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I want to integrate:

$$\int^{2\pi}_0 \frac 1 {a^2\cos(t)^2 + b^2\sin(t)^2} dt$$

I think that this is integrating $\int_\gamma \frac{1}{|z|^2}\frac{1}{iz}dz$ around an ellipse $\gamma$. But I don't think that helps me because that's not a holomorphic function. I don't see any way to bring what I know about complex analysis (which isn't much) to bear on this problem.

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Hint: let $z=e^{it}$, use Euler's formulas, and rewrite the integral as an integral around the unit circle.

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  • $\begingroup$ I think this leads to a rational function in $z$ integrated around the unit circle. So now I can break this into partial fractions and integrate those seperately? $\endgroup$ – Jack M Jun 7 '14 at 10:49
  • $\begingroup$ Yes, either that or use the residue theorem to evaluate the integral directly. $\endgroup$ – mrf Jun 7 '14 at 13:00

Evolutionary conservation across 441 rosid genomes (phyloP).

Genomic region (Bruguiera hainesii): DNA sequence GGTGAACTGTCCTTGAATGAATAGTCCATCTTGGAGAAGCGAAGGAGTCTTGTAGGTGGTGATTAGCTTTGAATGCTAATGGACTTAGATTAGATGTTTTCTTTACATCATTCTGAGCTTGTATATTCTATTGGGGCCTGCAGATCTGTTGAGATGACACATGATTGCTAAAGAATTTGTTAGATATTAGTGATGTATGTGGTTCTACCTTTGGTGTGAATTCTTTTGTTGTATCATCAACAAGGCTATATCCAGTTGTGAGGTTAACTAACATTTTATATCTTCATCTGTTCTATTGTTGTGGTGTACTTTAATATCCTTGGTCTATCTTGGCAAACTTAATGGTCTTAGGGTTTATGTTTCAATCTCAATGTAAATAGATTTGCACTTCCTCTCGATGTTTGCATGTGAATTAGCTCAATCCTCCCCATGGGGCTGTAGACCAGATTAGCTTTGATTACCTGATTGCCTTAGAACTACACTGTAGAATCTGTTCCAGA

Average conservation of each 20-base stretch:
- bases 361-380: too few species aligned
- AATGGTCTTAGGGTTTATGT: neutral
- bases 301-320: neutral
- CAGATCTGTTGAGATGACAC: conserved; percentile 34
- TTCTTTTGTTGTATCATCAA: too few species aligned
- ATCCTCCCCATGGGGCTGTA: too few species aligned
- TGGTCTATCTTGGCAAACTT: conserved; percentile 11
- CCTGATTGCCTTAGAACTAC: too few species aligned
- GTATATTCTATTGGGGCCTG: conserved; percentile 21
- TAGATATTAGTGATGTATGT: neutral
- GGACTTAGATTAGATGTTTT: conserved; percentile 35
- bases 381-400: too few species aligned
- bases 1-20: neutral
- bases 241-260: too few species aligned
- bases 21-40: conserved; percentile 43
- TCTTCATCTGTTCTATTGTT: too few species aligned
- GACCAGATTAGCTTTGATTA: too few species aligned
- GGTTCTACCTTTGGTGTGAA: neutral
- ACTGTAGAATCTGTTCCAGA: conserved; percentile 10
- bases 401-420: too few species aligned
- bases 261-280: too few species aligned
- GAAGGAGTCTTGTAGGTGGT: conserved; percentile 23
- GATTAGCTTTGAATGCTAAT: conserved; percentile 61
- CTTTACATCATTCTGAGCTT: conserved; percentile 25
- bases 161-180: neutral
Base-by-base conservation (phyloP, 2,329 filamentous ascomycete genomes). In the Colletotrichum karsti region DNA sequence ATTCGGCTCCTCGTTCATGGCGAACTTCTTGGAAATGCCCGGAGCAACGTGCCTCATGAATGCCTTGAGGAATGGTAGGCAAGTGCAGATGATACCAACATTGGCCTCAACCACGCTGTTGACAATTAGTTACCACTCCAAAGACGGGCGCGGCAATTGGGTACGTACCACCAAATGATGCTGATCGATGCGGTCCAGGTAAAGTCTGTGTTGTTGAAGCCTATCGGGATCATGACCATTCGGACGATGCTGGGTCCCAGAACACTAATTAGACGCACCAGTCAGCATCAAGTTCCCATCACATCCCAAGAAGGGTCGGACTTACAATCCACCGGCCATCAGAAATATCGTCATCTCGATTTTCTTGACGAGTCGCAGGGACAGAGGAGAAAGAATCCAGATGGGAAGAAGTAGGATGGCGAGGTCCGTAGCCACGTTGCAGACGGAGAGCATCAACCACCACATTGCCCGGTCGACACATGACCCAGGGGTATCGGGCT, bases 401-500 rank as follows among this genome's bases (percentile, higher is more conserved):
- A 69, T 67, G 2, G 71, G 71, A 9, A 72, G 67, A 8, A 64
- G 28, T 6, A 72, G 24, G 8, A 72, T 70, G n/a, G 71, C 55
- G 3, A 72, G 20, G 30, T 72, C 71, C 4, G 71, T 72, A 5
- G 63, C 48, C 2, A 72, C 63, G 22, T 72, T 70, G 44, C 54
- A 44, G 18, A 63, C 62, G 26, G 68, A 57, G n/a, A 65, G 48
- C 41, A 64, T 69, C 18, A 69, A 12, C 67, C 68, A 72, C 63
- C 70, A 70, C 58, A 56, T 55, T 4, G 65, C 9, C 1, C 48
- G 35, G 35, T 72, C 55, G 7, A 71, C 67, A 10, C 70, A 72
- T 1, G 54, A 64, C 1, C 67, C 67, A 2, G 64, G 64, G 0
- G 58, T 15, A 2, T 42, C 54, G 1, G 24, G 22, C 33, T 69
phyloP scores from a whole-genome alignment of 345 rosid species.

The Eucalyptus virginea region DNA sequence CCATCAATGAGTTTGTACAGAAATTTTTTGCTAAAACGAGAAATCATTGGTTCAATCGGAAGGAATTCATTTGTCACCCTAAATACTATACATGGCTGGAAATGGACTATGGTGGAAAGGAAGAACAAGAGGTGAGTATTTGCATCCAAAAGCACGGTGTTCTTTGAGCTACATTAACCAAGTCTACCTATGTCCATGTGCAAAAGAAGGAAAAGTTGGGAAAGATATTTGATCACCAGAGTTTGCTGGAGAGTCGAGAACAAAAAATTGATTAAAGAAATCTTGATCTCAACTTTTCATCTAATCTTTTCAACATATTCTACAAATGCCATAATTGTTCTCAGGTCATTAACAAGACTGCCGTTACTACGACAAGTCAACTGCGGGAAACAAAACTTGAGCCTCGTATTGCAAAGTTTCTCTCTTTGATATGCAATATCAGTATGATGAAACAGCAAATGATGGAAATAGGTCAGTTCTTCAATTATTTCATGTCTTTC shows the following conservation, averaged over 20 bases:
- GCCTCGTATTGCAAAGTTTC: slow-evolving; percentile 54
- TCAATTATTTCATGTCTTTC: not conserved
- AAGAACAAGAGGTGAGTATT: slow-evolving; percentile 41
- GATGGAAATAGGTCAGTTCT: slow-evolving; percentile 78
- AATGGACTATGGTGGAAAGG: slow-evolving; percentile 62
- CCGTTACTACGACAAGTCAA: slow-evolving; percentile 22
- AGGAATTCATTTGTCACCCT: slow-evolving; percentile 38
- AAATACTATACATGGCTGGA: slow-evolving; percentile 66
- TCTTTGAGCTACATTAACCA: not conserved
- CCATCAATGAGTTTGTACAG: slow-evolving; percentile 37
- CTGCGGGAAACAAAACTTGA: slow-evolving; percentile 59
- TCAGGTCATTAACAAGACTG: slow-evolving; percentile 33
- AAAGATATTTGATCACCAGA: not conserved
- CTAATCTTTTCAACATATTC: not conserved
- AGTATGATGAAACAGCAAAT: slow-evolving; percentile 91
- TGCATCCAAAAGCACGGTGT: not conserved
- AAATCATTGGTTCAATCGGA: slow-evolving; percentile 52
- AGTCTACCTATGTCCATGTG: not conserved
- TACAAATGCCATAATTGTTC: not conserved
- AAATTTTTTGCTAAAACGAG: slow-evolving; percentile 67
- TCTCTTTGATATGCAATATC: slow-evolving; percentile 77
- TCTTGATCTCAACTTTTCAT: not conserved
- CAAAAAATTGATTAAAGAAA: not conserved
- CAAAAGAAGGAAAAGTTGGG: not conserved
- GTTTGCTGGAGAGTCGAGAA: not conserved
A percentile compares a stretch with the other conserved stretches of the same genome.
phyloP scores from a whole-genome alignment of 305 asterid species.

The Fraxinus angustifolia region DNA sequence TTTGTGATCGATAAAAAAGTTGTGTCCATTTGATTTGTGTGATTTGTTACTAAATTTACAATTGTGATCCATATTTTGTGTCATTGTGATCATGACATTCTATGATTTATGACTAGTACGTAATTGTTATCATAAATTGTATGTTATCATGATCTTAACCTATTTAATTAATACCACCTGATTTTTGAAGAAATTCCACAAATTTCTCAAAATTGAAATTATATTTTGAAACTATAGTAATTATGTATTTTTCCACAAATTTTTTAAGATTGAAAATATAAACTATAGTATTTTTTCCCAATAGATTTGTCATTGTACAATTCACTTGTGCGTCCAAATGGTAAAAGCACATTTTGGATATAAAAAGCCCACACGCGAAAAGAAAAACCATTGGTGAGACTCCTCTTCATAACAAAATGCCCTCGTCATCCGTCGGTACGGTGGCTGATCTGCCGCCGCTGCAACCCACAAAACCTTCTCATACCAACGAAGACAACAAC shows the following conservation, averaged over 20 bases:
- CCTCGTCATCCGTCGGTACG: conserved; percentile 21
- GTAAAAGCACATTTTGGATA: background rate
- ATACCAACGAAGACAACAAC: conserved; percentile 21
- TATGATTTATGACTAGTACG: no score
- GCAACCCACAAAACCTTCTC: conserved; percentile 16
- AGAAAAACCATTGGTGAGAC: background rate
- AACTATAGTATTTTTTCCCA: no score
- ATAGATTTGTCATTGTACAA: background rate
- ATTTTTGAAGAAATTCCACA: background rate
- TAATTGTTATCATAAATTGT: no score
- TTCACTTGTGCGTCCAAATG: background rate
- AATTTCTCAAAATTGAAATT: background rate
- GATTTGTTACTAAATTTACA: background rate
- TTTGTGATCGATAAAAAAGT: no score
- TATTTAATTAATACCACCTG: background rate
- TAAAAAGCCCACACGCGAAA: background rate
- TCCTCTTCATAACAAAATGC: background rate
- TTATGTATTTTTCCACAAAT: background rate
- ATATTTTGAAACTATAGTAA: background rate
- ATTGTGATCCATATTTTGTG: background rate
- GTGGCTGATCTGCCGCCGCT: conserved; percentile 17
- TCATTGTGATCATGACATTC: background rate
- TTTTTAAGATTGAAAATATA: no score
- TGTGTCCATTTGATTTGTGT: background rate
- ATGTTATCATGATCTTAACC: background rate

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Break into 2 part: $0$ to $\pi$ and $\pi$ to $2\pi$.

For $0$ to $\pi$ do the substitution $u=cot(t)$ then $t=acot(u)$ so $dt=-\frac{1}{u^{2}+1}$. Limit change to $\infty$ to $-\infty$. We have $a^{2}\cos(t)^{2}+b^{2}\sin(t)^{2}=\frac{a^{2}u^{2}+b^{2}}{u^{2}+1}$ so after everything we get $\int\limits_{-\infty}^{\infty}\frac{1}{a^{2}u^{2}+b^{2}}du$. After taking out the constant factor we reduce to find $\int\limits_{-\infty}^{\infty}\frac{1}{u^{2}+c}du$ for some constant $c$. Substitute once more $v=\frac{u}{\sqrt{c}}$ and after taking out the constant factor we reduce to compute $\int\limits_{-\infty}^{\infty}\frac{1}{v^{2}+1}dv$. Now we know the antiderivative of this: $atan(v)$ so this is done.

For $\pi$ to $2\pi$ you pretty much do the same thing. In fact, after the substitution you will get back the same integral as above.

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